Digital Cameras

AI device takes aim at the perfect camera shot

The Arsenal is compatible with Canon, Nikon, Sony, and Fuji cameras
The Arsenal is compatible with Canon, Nikon, Sony, and Fuji cameras
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Once it's mounted on the hot shoe, plugged in, and wirelessly fired up via an iOS/Android app, the Arsenal assesses the camera's current shot
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Once it's mounted on the hot shoe, plugged in, and wirelessly fired up via an iOS/Android app, the Arsenal assesses the camera's current shot
Serious photographers often like to manually control their settings, and the Arsenal lets them do so remotely
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Serious photographers often like to manually control their settings, and the Arsenal lets them do so remotely
The Arsenal is compatible with Canon, Nikon, Sony, and Fuji cameras
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The Arsenal is compatible with Canon, Nikon, Sony, and Fuji cameras

The number of settings on a high-end DSLR or mirrorless camera can be truly overwhelming, even for experienced photographers. That's why Montana-based software developer Ryan Stout created the Arsenal. It's an electronic module that gets plugged into your camera, where it uses artificial intelligence to create the "perfect" shot.

Once it's mounted on the hot shoe, plugged in, and wirelessly fired up via an iOS/Android app, the Arsenal assesses the camera's current shot. It does this by comparing it to a database of thousands of other photos in which the camera settings are known, looking for shots that are most similar to the present one.

From there, it determines the best settings for the current shot, allowing for the type of camera and lens being used. Those settings are subsequently fine-tuned based on 18 different environmental factors – if a prominent object in the shot is moving, for instance, the Arsenal will shorten the shutter speed, or if more depth of field is needed, it will increase the aperture.

Serious photographers often like to manually control their settings, and the Arsenal lets them do so remotely
Serious photographers often like to manually control their settings, and the Arsenal lets them do so remotely

Of course, serious photographers often like to manually control their settings, and the app lets them do so remotely. Using a smartphone or tablet, they can change settings such as shutter speed, aperture, and ISO, plus they can see a live preview and actually take the shot – all from a distance of up to 100 feet (30.5 m). In this way, the Arsenal is not unlike the existing Miops Mobile system.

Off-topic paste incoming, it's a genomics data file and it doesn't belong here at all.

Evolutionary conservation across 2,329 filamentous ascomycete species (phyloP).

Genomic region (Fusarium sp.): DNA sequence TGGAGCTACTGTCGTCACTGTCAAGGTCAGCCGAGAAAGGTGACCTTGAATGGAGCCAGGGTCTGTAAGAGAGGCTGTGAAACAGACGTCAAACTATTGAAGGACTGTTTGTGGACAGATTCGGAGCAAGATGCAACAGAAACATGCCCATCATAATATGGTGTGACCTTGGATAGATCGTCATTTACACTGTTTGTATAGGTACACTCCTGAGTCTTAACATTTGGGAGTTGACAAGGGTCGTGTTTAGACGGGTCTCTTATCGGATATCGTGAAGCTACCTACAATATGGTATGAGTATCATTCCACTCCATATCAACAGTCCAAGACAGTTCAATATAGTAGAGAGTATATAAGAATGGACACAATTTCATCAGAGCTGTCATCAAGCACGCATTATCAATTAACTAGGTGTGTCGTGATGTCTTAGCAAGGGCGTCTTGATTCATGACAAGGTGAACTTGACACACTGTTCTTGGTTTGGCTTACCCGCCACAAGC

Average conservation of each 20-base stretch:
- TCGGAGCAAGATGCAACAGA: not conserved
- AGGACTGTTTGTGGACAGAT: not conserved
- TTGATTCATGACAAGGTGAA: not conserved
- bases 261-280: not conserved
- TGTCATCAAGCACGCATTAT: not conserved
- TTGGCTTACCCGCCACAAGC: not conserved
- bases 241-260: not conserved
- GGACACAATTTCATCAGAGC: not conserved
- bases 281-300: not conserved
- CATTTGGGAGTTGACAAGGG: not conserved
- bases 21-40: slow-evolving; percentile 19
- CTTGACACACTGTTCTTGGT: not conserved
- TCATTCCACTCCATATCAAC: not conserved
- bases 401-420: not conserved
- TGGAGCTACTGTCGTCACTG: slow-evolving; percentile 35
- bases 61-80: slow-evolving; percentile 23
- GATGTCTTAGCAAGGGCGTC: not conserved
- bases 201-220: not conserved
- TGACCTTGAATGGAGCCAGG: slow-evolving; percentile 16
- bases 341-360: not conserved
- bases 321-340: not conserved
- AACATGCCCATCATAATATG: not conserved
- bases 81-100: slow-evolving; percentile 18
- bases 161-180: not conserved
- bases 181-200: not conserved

Users can additionally opt to do in-camera shot-stacking, in which multiple shots of the same scene – but taken with different settings – are combined into one photo. This makes it possible to get High Dynamic Range images, or ones in which both the foreground and background are in focus.

Once it's mounted on the hot shoe, plugged in, and wirelessly fired up via an iOS/Android app, the Arsenal assesses the camera's current shot
Once it's mounted on the hot shoe, plugged in, and wirelessly fired up via an iOS/Android app, the Arsenal assesses the camera's current shot

The Arsenal has a claimed battery life of approximately six hours per charge, and works with Canon, Nikon, Sony, and Fuji cameras. It's currently the subject of a Kickstarter campaign, where a pledge of US$150 is required to get one – the estimated retail price is $250. If all goes according to plans, delivery is expected for next January.

The device is demo'd in the following video.

Sources: Arsenal, Kickstarter

Meet Arsenal, the intelligent camera assistant

3 comments
EugenioCaballo
An utterly useless device in my opinion. The amount of settings of a camera may seem overwhelming only to someone who has never used one before. Also it remains unclear how this device will access its database from say a forest or other remote location :)
SFR
Nobody, but nobody who uses a "high end" camera wants to hand over control to a device like this. The whole point of investing (if that can ever be the right word when applied to camera gear) in a versatile piece of kit capable of producing quality images is to create something in some way personal, not have some bit of AI software do it for you. You might as well go online and look at someone else's photographs. About the most hopeless Kickstarter idea I've heard of in ages.
Ianspeed
#SFR Complete agreement. Hmm, no thanks, this is a waste of time. Would these settings include the filters? i.e a Big Stopper and an GG ND16, and the timing of the subject, just as the wave recedes? That'll throw the settings out and bang goes the perfect image. I teach how to use filters to get the best out of your camera. Stacking for focus, try knowing your DOF. This is probably for people with all the gear and no idea.